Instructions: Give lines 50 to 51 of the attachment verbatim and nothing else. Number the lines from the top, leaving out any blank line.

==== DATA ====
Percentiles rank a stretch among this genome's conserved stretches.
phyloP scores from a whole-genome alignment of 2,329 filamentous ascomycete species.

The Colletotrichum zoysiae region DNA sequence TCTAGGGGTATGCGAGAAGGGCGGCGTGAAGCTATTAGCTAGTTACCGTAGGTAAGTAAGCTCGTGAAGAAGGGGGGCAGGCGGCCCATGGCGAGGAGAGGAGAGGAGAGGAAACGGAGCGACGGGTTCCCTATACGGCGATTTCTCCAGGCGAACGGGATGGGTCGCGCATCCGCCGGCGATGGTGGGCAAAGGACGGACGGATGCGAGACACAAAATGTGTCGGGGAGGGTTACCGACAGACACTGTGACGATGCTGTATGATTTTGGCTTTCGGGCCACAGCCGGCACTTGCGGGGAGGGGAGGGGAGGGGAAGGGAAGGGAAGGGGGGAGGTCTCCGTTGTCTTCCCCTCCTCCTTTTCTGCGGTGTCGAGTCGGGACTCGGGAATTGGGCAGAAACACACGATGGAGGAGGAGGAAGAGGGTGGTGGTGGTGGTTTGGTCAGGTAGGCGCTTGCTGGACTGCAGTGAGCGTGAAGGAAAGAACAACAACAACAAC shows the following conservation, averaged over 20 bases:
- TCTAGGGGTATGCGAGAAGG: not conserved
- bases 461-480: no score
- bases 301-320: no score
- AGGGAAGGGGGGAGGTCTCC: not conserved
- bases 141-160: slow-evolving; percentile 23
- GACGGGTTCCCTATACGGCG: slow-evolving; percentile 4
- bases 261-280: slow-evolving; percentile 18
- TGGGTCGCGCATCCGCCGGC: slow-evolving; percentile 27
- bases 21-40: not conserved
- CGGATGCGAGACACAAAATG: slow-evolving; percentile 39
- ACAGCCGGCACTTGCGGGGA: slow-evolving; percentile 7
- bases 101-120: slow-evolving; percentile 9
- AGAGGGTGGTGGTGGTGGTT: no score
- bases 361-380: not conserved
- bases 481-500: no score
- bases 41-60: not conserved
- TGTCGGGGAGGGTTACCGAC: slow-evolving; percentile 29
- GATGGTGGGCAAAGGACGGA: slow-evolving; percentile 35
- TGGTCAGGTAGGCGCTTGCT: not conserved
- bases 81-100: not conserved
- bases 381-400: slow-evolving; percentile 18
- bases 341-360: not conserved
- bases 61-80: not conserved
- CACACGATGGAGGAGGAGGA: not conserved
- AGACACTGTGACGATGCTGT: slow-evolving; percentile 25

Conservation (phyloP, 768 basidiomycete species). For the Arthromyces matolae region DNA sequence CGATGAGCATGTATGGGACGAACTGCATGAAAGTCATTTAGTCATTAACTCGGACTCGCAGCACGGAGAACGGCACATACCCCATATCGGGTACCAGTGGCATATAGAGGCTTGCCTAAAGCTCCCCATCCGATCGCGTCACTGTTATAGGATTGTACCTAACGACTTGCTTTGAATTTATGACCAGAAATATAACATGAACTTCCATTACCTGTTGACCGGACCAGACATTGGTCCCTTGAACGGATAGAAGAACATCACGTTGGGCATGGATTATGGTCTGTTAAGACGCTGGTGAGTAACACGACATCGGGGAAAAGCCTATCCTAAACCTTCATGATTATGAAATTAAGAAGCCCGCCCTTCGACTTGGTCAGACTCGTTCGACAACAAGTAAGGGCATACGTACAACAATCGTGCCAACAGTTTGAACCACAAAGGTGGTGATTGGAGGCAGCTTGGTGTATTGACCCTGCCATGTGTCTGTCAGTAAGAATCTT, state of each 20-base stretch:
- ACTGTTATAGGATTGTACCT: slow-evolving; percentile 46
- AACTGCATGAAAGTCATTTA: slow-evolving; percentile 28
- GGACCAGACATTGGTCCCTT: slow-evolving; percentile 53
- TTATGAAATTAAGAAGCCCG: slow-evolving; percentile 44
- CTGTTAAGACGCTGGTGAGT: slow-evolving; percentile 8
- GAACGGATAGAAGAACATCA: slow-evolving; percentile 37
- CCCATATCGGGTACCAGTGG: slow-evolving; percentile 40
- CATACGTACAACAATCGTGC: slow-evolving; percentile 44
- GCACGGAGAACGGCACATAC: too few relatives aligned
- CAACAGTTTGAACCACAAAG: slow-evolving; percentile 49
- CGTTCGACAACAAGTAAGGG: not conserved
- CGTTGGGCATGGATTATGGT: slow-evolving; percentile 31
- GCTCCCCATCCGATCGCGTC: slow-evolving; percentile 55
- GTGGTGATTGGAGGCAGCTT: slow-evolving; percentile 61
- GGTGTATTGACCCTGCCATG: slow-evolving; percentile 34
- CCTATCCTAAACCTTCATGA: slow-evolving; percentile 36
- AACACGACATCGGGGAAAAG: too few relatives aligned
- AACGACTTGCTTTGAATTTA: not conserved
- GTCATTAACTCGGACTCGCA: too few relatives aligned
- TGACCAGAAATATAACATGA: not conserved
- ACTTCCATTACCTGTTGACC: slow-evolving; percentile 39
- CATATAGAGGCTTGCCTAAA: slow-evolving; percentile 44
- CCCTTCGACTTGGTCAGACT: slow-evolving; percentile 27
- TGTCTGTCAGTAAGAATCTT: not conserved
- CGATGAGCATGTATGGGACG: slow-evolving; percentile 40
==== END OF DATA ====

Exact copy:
- ACTTCCATTACCTGTTGACC: slow-evolving; percentile 39
- CATATAGAGGCTTGCCTAAA: slow-evolving; percentile 44